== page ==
On further analysis, 15 medicines could not be entered into the financial analysis because of inconsistent application of the CDx approach in certain parts of the R&D processes (both precision and non-precision pathways). Medicines with either no financial data (Grade F; n = 9) or sales data only (Grade E; n = 17) were also excluded from the final analytical datasets (see Additional file 1: Table S3).
Of the final set of 71 cancer medicines for detailed analysis, 21 were assessed as being high quality ((Grade A and B) and 59 as medium quality (Grade C and D), see Fig. 1).
Table 1 reports statistics for our datasets, split by precision (n = 42) and non-precision (n = 29) oncology medicines. Focusing on the precision oncology medicine dataset, testing for HER2+ was the most frequent CDx employed for precision oncology medicines (n = 8), other CDxs for precision oncology medicines included testing for BRAF (n = 4) ALK, EGFR, HER2−, and PD-L1 (n = 3) BRCA, FLT3+, NTRK, and RET (n = 2) and one each for the remaining CDxs (n = 1). The vast majority of precision oncology medicines were small molecules (e.g., tyrosine kinase inhibitors) rather than biologics (e.g., monoclonal antibodies), whereas amongst the non-precision oncology medicines, biologics and small molecules were roughly equivalent in number. The proportion of orphan medicines in both the precision and non-precision datasets were almost equivalent, while there was a greater proportion of first-in-class amongst the non-precision oncology medicine dataset, while more precision oncology medicines have benefited from expedited programs (accelerated approval, breakthrough, fast track, or priority review). The numbers of precision oncology medicines gaining FDA approval in our dataset have outpaced non-precision oncology medicines.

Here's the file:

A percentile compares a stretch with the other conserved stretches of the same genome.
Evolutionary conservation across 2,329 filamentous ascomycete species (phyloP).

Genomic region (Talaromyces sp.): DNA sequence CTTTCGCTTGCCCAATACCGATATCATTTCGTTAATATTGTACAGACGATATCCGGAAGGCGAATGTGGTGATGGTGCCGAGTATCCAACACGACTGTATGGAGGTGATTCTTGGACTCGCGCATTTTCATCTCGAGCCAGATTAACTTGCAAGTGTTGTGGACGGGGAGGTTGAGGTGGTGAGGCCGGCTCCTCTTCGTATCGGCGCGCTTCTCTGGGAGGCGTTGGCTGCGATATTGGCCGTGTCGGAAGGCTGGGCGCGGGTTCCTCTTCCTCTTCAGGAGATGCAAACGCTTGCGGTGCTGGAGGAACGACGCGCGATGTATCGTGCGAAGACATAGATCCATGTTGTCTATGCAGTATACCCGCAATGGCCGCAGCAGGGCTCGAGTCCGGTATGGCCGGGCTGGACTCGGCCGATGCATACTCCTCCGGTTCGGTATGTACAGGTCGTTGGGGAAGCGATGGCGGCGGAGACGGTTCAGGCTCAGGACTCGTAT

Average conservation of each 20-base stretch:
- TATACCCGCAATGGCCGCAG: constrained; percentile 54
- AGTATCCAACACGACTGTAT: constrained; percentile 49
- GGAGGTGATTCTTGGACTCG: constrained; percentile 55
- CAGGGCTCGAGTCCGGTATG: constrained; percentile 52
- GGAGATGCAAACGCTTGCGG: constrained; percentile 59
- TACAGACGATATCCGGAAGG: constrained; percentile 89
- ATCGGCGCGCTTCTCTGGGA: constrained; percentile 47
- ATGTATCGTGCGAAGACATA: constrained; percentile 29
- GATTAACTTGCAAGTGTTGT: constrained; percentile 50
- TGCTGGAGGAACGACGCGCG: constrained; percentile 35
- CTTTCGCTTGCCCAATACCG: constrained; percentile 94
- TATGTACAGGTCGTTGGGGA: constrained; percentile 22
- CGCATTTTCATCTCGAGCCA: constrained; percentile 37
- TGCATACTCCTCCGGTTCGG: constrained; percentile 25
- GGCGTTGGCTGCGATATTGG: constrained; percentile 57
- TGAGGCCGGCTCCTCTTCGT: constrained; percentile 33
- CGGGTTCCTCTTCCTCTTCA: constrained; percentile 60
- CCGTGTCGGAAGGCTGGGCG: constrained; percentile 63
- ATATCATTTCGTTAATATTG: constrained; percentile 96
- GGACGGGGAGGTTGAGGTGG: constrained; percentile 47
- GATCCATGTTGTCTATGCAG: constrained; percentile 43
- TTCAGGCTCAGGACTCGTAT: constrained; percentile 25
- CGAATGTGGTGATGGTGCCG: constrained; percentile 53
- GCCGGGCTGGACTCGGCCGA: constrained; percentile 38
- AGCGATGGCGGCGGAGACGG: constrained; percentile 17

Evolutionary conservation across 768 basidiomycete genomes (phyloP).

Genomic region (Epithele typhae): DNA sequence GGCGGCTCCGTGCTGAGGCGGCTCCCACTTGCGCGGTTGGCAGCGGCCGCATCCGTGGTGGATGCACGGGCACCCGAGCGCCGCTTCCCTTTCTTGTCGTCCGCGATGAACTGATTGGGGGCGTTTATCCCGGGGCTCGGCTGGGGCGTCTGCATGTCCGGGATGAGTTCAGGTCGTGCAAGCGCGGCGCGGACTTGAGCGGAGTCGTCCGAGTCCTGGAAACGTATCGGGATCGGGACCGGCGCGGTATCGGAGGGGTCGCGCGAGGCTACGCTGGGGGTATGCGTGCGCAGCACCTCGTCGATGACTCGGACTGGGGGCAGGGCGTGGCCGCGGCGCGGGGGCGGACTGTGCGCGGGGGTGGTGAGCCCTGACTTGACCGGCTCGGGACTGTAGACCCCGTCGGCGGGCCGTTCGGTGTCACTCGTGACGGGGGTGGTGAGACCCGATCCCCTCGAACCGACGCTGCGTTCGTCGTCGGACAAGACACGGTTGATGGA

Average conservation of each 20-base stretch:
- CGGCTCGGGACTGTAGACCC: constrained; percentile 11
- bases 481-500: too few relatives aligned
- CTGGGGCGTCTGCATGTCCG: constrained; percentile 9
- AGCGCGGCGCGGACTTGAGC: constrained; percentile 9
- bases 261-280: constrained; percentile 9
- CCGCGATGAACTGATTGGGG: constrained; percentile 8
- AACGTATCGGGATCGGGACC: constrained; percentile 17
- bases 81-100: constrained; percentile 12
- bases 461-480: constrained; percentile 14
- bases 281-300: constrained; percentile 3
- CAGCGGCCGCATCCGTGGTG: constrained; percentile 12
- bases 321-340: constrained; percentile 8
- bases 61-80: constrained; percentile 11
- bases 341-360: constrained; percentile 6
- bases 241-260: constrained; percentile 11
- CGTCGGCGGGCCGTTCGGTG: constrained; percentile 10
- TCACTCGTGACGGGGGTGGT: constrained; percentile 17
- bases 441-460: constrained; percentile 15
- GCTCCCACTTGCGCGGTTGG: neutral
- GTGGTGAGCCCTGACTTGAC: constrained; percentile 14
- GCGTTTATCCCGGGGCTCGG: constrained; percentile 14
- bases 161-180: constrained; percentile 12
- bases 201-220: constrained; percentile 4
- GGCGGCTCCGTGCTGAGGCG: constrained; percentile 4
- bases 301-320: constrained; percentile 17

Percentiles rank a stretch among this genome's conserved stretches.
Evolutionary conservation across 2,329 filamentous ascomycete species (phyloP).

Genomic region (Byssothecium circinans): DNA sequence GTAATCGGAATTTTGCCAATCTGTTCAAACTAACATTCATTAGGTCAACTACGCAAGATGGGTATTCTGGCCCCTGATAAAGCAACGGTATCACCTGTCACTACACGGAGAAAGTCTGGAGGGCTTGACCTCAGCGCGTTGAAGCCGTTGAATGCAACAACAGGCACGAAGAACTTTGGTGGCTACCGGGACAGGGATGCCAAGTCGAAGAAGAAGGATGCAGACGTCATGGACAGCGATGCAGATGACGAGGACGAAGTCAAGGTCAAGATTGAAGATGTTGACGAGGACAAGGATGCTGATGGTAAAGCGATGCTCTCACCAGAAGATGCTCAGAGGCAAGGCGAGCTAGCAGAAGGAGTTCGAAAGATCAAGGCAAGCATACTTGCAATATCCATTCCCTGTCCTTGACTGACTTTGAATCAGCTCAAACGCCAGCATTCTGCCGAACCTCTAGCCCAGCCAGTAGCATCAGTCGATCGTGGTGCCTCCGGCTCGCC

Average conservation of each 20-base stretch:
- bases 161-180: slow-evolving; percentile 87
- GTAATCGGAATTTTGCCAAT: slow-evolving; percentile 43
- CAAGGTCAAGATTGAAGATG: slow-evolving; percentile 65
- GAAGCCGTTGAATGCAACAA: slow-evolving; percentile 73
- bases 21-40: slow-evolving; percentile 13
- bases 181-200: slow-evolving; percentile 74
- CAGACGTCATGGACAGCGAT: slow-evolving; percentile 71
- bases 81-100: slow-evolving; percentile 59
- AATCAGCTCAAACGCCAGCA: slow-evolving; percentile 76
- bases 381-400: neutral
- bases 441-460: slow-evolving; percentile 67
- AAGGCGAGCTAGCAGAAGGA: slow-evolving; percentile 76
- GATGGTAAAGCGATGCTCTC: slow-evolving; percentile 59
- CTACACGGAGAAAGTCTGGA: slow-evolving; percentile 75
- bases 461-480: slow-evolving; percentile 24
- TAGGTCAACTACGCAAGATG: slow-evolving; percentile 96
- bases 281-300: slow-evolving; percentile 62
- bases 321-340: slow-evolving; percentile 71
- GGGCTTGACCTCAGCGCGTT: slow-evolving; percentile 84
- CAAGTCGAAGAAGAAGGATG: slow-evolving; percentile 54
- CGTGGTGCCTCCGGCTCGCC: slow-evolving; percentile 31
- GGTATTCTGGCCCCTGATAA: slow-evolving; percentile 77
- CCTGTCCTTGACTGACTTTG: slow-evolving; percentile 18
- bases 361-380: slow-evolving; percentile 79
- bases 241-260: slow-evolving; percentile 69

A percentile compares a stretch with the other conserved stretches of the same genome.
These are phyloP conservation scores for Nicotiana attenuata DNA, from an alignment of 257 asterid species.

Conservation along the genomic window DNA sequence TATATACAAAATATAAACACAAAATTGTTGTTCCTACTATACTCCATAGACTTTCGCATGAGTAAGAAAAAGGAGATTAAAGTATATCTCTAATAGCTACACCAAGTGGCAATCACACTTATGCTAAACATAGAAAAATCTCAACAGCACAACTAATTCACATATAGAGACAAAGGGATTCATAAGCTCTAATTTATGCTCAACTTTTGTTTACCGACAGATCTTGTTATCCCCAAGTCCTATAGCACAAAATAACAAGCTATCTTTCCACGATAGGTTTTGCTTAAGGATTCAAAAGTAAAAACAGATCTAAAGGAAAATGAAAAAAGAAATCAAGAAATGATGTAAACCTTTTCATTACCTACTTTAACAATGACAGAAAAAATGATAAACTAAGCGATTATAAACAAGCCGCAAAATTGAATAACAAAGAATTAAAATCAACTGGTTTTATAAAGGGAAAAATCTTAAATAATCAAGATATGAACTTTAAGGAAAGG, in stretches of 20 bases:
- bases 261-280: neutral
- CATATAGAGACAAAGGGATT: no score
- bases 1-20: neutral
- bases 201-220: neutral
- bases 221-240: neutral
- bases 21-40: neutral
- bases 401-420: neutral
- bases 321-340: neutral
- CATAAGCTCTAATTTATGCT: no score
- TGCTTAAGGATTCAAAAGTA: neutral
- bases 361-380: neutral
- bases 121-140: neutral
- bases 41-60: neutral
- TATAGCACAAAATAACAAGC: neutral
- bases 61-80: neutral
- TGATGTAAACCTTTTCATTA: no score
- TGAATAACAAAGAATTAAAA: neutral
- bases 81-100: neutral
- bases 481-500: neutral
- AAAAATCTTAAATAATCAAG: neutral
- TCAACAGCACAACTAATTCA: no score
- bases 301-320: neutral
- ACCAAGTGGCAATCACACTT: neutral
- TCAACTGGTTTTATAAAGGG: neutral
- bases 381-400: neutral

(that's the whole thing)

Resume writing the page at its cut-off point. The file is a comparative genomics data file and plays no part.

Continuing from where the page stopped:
After accounting for the cost of failure (clinical trial attrition rates) (Table S1, supplemental), the estimated mean cost to launch a new oncology medicine to market at a capitalized rate of 10.5%  was (all in USD) $4432 million (m) (95% CI, $3624–5240 m); the estimated median was $3160 m (95% CI, $2646–3872 m) (Table 2).
The estimated mean R&D costs for precision oncology medicines was $3531 m (95% CI, $2729–4511 m) and the estimated median was $2641 m (95% CI, $2110–3546 m), while non-precision oncology medicines had an estimated mean of $4615 m (95% CI, $3533–6054 m), with an estimated median of $3506 m (95% CI, $2737–5875 m), (p = 0.17, NS).
Focusing the same analysis on the higher quality Grade A and B data, the estimated mean for precision oncology medicines was reduced to $2475 m (95% CI, $1731–3484 m) and the estimated median dropped to $2110 m (95% CI, $830–2984 m); for non-precision oncology medicines the estimated mean increased to $6124 m ($3473–10,008 m) and the estimated median decreased to $2892 m (95% CI, $2895-$8709 m) (p = 0.03) (Table 2). Figure 2 shows estimates for each of the 42 precision oncology medicines, which ranged from $475 m for erlotinib to $13,410 m for durvalumab, and for the 29 non-precision oncology medicines, ranging from $276 m for dinutuximab to $15,821 m for isatuximab.